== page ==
Admittedly, our results are not without limitations. Firstly, we were not able to observe utilisation patterns or barriers that may hinder access to health services. Therefore, our results do not allow us to make conclusions about the particular challenges respondents face when accessing health services and how they affect their general perception of health services. Secondly, we were only able to control for socio-economic characteristics that often serve as a rough proxy for the type of healthcare received by the respondent. No information on the respondents’ actual insurance status was available that was likely to have important implications for the perception of health services. The dual structure of the Portuguese healthcare system creates differences in healthcare access for different insurance types, and this changed during the crisis, possibly influencing perceptions of health services differently. Thirdly, we were not able to explore the respondents’ expectations of the healthcare system because we lacked appropriate data. Therefore, it remains speculative as to whether lower expectations of the government’s role in providing healthcare resulted in the ‘recovery’ in healthcare evaluations in 2015, or whether other factors triggered it. Lastly, and most importantly, we used cross-sectional data. This means any assumptions of causality must remain speculative; testing for intra-individual changes in evaluations across time would require the inclusion of relevant indicators in longitudinal survey studies.
The findings of our study suggest that the austerity measures introduced under the Troika’s bailout agreement in Portugal during the recent economic crisis worsened public views towards healthcare, including those of the most vulnerable social groups. This has important implications for policymakers. Austerity may threaten the welfare state by preventing social policy programmes from performing one of their key functions – providing healthcare to the most vulnerable when it is most needed. The worsening of the views of the most vulnerable towards healthcare as one of the largest welfare sectors could suggest a more general worsening of the welfare state image in the eyes of its most likely beneficiaries, and this could have detrimental consequences for the legitimacy of the welfare state as a whole. Even though these measures did not have a prolonged negative effect, it is noteworthy that the Portuguese system belongs to the most critically perceived healthcare systems in Western Europe (Schneider and Devitt, Reference Schneider and Devitt2018a). The fact that public opinion had ‘recovered’ by the time most of the MoU measures were implemented should not conceal the fact that the public’s opinion towards healthcare is still comparatively low, indicating a general dissatisfaction among the Portuguese with their healthcare services before and after the economic crisis.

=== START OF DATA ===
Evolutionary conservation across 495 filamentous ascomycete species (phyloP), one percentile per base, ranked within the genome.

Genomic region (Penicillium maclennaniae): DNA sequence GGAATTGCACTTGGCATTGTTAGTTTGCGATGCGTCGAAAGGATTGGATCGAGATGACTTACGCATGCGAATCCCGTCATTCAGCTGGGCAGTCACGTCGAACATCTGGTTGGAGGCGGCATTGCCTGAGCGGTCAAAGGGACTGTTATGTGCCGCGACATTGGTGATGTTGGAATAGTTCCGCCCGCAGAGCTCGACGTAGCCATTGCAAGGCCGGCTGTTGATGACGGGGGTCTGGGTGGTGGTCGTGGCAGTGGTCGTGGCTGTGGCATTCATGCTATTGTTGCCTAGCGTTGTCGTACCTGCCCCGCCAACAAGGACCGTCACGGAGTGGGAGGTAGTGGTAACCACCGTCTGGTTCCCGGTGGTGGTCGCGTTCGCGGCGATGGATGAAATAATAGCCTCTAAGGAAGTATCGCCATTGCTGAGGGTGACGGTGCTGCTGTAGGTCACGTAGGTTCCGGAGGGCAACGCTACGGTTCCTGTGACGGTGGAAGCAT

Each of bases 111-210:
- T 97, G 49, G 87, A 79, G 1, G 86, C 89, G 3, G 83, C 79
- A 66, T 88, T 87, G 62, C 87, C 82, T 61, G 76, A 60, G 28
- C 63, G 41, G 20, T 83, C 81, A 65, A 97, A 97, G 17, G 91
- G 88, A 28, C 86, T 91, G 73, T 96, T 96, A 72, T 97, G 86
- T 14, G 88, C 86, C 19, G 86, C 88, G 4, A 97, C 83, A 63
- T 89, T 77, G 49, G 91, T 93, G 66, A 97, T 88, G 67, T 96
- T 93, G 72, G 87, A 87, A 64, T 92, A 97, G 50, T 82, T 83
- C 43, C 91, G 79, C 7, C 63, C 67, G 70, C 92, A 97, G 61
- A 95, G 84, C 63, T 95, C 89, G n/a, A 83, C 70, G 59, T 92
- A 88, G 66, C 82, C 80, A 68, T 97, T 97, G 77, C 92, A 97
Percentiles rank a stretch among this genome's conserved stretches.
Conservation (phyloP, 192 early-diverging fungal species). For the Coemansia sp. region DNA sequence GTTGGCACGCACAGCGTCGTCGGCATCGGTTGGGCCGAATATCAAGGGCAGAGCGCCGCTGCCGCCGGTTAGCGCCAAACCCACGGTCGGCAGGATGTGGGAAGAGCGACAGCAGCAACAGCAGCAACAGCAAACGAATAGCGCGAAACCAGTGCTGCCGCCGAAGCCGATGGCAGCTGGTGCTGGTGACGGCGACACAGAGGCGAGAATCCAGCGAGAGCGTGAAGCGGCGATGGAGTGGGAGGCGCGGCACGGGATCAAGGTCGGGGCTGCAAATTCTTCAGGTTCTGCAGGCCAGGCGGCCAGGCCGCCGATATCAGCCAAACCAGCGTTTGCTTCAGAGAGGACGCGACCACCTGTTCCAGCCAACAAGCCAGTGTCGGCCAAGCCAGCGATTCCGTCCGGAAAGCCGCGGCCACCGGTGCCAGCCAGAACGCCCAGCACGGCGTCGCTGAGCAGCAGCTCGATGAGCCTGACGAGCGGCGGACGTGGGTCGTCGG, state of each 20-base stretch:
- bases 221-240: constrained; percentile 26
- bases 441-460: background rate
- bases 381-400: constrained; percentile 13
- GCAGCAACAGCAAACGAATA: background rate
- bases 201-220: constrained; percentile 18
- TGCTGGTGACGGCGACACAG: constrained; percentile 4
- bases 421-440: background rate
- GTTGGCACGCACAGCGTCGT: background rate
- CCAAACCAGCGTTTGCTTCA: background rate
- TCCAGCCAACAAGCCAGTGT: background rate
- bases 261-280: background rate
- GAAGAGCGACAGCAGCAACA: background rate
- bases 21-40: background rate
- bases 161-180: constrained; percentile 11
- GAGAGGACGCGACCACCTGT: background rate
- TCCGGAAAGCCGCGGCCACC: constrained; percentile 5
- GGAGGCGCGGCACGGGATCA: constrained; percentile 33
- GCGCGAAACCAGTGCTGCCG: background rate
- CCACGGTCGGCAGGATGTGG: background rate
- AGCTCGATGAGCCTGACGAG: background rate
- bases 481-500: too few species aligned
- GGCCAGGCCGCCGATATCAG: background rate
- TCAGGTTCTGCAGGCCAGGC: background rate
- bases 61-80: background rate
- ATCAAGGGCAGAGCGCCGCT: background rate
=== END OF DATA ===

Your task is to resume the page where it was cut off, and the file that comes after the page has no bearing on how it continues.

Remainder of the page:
However, these implications are provisional. More research is needed to analyze the different effects of the economic crisis on the public opinion towards welfare in a comparative perspective, taking changes in the public’s normative expectations towards the welfare system, especially healthcare, into account. Even though, in the recent crisis-triggered welfare state restructuring, other countries followed similar paths that seemed independent of their previous policy choices (see Shahidi, Reference Shahidi2015), our research suggests that public views of the policy responses may depend on the country-specific structure of the welfare provision. This implies that similar government responses may affect public opinion very differently across countries. Further comparative analyses of the particular policy interventions, and their effects on the welfare views of both the general population and specific social groups, will provide a more refined picture of public perception of crisis management, leading to more specific policy advice.
The authors would like to thank the editors of the Journal of Social Policy and the anonymous reviewers for their valuable comments on earlier drafts of this manuscript. For all statements of fact, data analyses and interpretation of results, the authors alone bear responsibility.
This research is part of the NORFACE Welfare State Futures funded research project ‘The Paradox of Health State Futures’ (HEALTHDOX) (EC ERA-Net Plus funding, grant agreement number 618106, file number 462-14-070).
To view supplementary material for this article, please visit https://doi.org/10.1017/S0047279418000818.